When the engine was again upgraded, this time to a 3.57 litre engine, Alvis renamed the car the “Speed Twenty Five”. But arguably the most exciting Alvis of the 1930’s was the 4.3 litre, announced in 1937. This was one of very few cars of the day capable of a genuine 100 mph, boasting a whopping 137bhp in standard form, while up to 170bhp could be extracted from race-prepared units.

Alvis Factory, Holyhead Road
The Alvis Factory, Holyhead Road, circa 1930.

Alvis Speed 20
Alvis boasted the "Speed 20" was developed in a mere 14 weeks.

Alvis
Alvis - for those who appreciate "the sheer joy of driving".

Alvis TA14
Only 3000 TA14 Saloon's would be built between 1946 and 1950, no doubt due to the devastation wreaked on the Alvis factory during the Blitzkreig.

Alvis TB14
Only a handful of Alvis sports cars would be built after the war, such as the TB14 (above) and TB21 - both featuring “Panelcraft” bodies on a standard chassis.

Alvis TE21 Drophead Coupe
The Alvis TE21 Drophead Coupe was one of the prettiest cars of the 60's, except perhaps for the Facel Vega.
World War 2, and German bombing, not only put an end to Alvis production, but nearly destroyed the marque completely when the factory was blitzed. Postwar Alvis models were the TA14 of 1947, and the TC21 of 1950, both of which were sedate, nicely-built touring cars. However a handful of TB14 and TB21 sports tourers, with “Panelcraft” bodies on the standard chassis, were made.

From 1950 onward, all cars were based on the TC21 chassis and 3 litre engine. With traditional, or with (from 1958) Graber styling, drop head coupe styles were available, but the days of the Alvis sportscar were over. Alvis were taken over by Rover in 1965, although there was one concept that almost made the light of day. Rover designed an advanced mid-engined sports coupe, using their own light-alloy 3.5 litre V8 engine, and in 1967 Alvis were considered as candidates to produce the car.

Then came the British Leyland formation, which involved Rover-Alvis, and this project was canceled. The 3.5 litre would be used in a handful of other sports cars, not the least of which was the wonderful TVR Tasmin.

Graber and Willowbrook Alvis



One of the post war Alvis to create quite a stir was the 4-5-seater cabriolet body on a 3-litre Alvis chassis exhibited at the Geneva Show in 1951 by Carrosserie Hermann Graber of Wichtrach, Berne. In 1952 a similar combination was shown; and the following year Graber produced a very attractive two-cloor four-seater saloon, again on the 3-litre Alvis. From these sprang the models which attracted so much attention at the London Motor Show in 1955 and 1956.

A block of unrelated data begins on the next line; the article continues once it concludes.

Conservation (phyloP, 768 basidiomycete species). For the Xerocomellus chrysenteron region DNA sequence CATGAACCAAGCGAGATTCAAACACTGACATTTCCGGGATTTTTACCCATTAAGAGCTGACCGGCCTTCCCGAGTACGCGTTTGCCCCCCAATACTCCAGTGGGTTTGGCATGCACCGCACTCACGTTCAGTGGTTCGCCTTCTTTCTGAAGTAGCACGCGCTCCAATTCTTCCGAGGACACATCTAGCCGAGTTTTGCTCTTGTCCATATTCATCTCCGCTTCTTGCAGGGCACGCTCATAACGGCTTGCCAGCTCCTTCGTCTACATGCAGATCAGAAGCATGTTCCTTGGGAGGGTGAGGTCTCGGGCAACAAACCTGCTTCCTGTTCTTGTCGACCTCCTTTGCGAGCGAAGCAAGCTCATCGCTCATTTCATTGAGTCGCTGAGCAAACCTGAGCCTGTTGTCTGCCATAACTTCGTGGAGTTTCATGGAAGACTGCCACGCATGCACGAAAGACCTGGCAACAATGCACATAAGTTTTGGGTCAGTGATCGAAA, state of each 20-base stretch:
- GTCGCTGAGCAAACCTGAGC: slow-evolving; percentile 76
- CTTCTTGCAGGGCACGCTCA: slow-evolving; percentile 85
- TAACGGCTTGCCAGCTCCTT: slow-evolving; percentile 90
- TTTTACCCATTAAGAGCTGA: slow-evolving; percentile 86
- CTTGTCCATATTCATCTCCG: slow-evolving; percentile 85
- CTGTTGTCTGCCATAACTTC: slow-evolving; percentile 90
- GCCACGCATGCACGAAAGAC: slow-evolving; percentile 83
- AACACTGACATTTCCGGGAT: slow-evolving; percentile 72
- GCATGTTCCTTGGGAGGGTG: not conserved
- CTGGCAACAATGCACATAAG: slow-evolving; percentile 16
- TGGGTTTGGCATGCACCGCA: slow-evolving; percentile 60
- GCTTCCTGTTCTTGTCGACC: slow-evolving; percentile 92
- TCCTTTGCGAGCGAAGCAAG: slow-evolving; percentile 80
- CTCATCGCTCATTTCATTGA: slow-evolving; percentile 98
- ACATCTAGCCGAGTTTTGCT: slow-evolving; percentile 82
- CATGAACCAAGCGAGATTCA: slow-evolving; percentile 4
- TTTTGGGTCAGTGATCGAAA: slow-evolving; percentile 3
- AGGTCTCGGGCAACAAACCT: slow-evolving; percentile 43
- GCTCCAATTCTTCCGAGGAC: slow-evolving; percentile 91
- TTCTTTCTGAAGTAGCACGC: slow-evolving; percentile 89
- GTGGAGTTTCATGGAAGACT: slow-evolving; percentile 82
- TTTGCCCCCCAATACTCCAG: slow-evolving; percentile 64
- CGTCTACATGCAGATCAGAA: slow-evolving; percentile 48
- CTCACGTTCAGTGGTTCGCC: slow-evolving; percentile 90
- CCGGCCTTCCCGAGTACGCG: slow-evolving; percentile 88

The simplicity of the exterior, the superb finish of the uphollstery and the furnishings were typical of the comparatively small firm of Graber; the beautiful lines of the hand-built body were in strong contrast with anything that previously had been placed on the Alvis chassis; and road experience showed that this Anglo-Swiss partnership produced comfort and a silence of running such as were seldom experienced.

The four-door saloon Alvis known as the Grey Lady was not shown at Earls Court in 1956, and it was decided by Alvis to concentrate on cars with Graber-built bodies. Later, in order to overcome import difficulties, some of the original wooden jigs were acquired from Graber, and arrangements made with the Swiss firm whereby Willowbrook Ltd., of Loughborough, could build the Graber-designed body in the UK.

Willowbrooks were then primarily manufacturers of bus and coach bodies; however, the same methods were employed to a great extent, and the sports saloon body gave the craftsmen who fashioned the big "public service" vehicles a chance to show what they could do in the world of automotive haute couture. In comparison with the stamped-out panels and pressings of the integral construction car body, a great deal of handwork and machined construction went into the building of a bus body. This experience and skill proved of great value when it came to producing the slim, stylish shell of the Alvis body.

The Graber jigs consisted of a timber former on which the front wings, wheel arches and radiator cowling were shaped, and a similar jig for the rear wing structure. Both shells were made of 18 gauge sheet steel, and each was fabricated in halves. The four corner units were then hand beaten to shape to fit the jigs, and then the separate panels were welded together to form the front and rear structures. Before they were mated to the rest of the body, the exterior surfaces were filed and rubbed smooth to ensure that the even contours of the original design were obtained.